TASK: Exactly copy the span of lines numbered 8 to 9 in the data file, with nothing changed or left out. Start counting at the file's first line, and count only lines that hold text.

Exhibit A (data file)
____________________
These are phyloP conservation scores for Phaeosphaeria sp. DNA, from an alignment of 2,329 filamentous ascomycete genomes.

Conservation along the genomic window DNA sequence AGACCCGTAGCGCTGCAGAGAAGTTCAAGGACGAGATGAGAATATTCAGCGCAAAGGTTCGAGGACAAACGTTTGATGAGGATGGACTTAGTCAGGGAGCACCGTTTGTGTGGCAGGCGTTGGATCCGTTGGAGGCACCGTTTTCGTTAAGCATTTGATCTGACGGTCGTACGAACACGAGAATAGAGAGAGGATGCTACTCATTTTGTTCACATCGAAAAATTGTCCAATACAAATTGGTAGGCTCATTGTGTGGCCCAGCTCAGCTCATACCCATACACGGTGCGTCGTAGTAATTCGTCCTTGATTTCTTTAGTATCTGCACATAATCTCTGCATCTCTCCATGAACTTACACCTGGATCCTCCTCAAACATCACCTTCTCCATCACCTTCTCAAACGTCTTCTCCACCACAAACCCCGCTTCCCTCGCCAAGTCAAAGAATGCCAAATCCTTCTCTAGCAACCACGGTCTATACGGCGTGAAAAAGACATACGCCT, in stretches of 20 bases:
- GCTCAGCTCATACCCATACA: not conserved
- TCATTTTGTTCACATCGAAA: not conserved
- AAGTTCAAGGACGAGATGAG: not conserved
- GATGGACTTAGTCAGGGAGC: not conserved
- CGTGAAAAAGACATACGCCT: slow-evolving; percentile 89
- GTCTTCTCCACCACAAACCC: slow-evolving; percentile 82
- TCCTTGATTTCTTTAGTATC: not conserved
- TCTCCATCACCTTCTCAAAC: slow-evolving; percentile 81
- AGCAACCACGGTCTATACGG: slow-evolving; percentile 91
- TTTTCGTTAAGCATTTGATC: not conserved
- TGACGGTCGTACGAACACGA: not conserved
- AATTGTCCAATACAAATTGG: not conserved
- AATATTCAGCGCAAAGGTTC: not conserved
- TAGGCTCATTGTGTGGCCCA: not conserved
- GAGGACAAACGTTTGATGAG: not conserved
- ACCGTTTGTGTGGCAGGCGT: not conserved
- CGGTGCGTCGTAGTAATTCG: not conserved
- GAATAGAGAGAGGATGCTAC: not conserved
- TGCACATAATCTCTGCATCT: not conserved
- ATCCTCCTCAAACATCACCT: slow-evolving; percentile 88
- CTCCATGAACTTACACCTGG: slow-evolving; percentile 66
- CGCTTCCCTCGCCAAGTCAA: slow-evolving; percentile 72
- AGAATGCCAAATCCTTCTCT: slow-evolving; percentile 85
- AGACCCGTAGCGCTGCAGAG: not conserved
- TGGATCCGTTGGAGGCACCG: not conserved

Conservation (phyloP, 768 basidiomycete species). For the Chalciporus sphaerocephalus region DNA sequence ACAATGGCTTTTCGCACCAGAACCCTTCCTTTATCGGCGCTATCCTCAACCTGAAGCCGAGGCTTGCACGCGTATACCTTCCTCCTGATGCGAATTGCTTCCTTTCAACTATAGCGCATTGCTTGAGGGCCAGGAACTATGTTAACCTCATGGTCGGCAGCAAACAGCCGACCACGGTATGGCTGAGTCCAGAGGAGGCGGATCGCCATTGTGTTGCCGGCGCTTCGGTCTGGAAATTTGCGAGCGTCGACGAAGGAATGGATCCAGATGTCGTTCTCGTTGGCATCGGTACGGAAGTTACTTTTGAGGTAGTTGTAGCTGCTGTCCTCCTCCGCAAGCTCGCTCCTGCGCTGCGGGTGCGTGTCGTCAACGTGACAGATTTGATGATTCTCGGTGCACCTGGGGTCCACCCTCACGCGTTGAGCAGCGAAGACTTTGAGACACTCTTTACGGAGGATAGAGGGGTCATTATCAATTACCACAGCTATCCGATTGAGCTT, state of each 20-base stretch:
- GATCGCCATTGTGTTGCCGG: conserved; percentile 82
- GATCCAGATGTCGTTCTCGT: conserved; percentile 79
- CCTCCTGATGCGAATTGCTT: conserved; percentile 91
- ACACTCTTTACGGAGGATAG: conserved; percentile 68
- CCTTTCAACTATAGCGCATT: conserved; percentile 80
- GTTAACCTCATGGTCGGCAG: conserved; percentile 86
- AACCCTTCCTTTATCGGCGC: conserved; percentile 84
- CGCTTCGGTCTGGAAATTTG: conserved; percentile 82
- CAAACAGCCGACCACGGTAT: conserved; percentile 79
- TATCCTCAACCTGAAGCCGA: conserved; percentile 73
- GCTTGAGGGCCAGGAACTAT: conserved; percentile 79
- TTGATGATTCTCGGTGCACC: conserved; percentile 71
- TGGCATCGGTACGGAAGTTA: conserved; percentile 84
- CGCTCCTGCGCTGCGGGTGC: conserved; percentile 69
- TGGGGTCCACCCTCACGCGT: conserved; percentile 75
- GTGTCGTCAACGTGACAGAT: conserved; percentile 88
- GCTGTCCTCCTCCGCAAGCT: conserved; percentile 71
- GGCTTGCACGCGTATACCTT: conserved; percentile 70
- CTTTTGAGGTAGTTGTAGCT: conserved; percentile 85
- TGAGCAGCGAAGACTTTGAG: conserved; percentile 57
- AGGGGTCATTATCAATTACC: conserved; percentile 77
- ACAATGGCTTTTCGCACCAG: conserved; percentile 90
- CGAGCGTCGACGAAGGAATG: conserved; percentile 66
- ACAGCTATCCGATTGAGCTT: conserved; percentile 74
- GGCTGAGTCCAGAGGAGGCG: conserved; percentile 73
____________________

- GTCTTCTCCACCACAAACCC: slow-evolving; percentile 82
- TCCTTGATTTCTTTAGTATC: not conserved